Often, having a dairy allergy is confused with simply being lactose intolerant, when, in fact, this is farther from the truth.
* Disclaimer: this is an educational article only. Just Allergy Things is not liable to give medical advice. Please contact your doctor/allergist if you suspect you have either of these conditions. *
What is a dairy allergy?
A food allergy is when your body, specifically your immune system, reacts to a specific protein. It can lead to a variety of symptoms depending on the severity, such as hives and swelling to trouble breathing and loss of consciousness.
A dairy allergy includes not only avoiding milk but any products that contain dairy, such as butter, cheese, and ice cream.
What is a lactose intolerance?
A lactose intolerance is when a person doesn’t produce lactase, making them unable to digest lactose, a sugar in milk. Most symptoms are mild, consisting of stomach pain, diarrhea, and gas.
It can develop over time if your lactase levels become too low. Also, it could happen after surgery or damage to your small intestine, leading to lessened to no production of lactase.
What is the difference?
While allergic reactions directly impact the immune system, having a lactose intolerance only affects the digestion of cow's milk. This difference highlights the variety in symptoms when experiencing either one of these conditions; while many allergic reactions affect your ability to breathe, lactose intolerance causes more stomach pains and other issues.
This difference in symptoms shows the contrast of severity in these conditions as well. While having a lactose intolerance may cause mild pain and/or discomfort, a person with a dairy allergy experiencing an allergic reaction could be life-threatening. This is important to remember when being around someone with either one of these conditions, as having an allergy or intolerance can foster different needs.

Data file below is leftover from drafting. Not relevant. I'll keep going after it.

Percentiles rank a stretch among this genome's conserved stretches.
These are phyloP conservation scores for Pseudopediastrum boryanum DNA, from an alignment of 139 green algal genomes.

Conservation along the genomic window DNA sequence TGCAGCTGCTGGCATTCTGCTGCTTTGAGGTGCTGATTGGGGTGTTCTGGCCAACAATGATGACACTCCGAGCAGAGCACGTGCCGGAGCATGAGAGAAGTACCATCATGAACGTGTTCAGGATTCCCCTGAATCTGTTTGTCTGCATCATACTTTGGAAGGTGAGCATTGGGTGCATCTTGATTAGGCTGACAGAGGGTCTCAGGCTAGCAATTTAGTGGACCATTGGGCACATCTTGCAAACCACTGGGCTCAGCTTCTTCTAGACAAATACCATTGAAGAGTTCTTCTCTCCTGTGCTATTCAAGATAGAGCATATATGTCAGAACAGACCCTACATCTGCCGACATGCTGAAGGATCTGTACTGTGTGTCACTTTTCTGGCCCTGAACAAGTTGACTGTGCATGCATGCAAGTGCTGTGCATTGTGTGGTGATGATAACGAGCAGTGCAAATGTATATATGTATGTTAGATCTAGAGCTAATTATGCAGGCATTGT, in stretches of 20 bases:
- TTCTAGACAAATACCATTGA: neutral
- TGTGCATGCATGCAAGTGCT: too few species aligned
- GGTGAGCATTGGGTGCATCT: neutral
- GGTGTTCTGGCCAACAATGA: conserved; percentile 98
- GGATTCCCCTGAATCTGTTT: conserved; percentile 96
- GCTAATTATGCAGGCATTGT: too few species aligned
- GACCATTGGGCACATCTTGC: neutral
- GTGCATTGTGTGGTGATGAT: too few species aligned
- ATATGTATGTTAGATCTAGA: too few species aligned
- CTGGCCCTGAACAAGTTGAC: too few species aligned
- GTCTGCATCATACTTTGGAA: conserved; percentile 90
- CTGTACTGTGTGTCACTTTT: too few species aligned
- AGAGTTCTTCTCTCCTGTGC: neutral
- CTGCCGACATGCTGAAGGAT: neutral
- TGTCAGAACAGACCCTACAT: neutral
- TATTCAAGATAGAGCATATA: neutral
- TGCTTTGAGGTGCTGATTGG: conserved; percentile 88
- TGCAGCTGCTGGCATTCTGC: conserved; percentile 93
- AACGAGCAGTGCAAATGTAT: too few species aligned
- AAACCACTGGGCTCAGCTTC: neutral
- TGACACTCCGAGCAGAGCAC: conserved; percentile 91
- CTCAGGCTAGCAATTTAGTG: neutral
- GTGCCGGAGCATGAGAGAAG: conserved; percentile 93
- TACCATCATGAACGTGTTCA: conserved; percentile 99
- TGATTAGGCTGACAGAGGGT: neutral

Additionally, being lactose intolerant is a lot more common and well-known, especially with around 65% of the US population having some degree of intolerance to lactose. Meanwhile, it's approximated that only 1.8% of people in the US have a dairy allergy. This emphasizes that both conditions are vastly different and target separate groups.
Are there any treatments?
While there is no direct cure for either lactose intolerance or a dairy allergy, there are things you can do to help prevent harm to the individual by substituting dairy products for their non-dairy substitutes.
Many widespread stores have lactose-free milk. Lactose is absent from these products, which allows lactose intolerant people to drink it with more ease. Also, doctors can provide supplements that contain lactase to help lessen the intolerance. One popular brand is Lactaid, which lessens bloating and gas caused by lactose intolerance.
Meanwhile, the main recommendation for a dairy allergy, especially if severe, is to avoid dairy entirely. Luckily nowadays, there are many dairy-free substitutes, namely soy, oat, coconut, and almond milk. Even for ice cream and butter, there are many substitutions to prevent dairy exposure. However, if your allergy is less severe, it's possible to lessen the reactions or get rid of it entirely. One proposed solution is to undergo oral immunotherapy (OIT) at a food allergy clinic, which gives miniscule doses of your allergen to build immunity.
In conclusion, when someone considers your dairy allergy to simply be a “lactose intolerance," you can share these simple facts to educate them. Hopefully more people will be aware of how different these two conditions are.